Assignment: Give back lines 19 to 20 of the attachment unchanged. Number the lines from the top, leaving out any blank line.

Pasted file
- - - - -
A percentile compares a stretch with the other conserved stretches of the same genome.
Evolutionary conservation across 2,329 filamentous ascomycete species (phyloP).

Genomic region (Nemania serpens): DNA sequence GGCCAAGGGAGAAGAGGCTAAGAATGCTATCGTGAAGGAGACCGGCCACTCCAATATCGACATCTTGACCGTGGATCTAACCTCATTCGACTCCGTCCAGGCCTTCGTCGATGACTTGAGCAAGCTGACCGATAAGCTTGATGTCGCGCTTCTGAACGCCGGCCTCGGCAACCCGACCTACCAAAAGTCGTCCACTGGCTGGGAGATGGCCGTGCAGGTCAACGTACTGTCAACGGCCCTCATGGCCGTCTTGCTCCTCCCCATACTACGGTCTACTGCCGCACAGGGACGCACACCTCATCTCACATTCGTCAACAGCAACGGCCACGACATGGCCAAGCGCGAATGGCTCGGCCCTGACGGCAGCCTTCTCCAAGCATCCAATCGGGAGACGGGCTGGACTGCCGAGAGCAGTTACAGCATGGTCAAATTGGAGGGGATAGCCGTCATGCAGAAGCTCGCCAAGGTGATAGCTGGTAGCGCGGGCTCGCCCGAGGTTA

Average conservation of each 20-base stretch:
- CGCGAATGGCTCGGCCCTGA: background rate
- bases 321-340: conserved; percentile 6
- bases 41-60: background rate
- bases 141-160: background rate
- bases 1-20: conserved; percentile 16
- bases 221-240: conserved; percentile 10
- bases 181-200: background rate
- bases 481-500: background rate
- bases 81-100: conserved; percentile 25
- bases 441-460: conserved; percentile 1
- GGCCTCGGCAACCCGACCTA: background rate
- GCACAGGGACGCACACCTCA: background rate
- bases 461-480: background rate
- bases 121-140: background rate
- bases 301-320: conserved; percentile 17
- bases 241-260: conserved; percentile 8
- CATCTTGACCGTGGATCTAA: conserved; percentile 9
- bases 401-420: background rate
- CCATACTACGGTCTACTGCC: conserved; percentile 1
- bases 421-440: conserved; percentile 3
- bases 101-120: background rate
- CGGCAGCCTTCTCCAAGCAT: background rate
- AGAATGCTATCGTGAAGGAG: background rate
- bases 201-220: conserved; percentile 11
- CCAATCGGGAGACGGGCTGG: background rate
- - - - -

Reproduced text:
- bases 301-320: conserved; percentile 17
- bases 241-260: conserved; percentile 8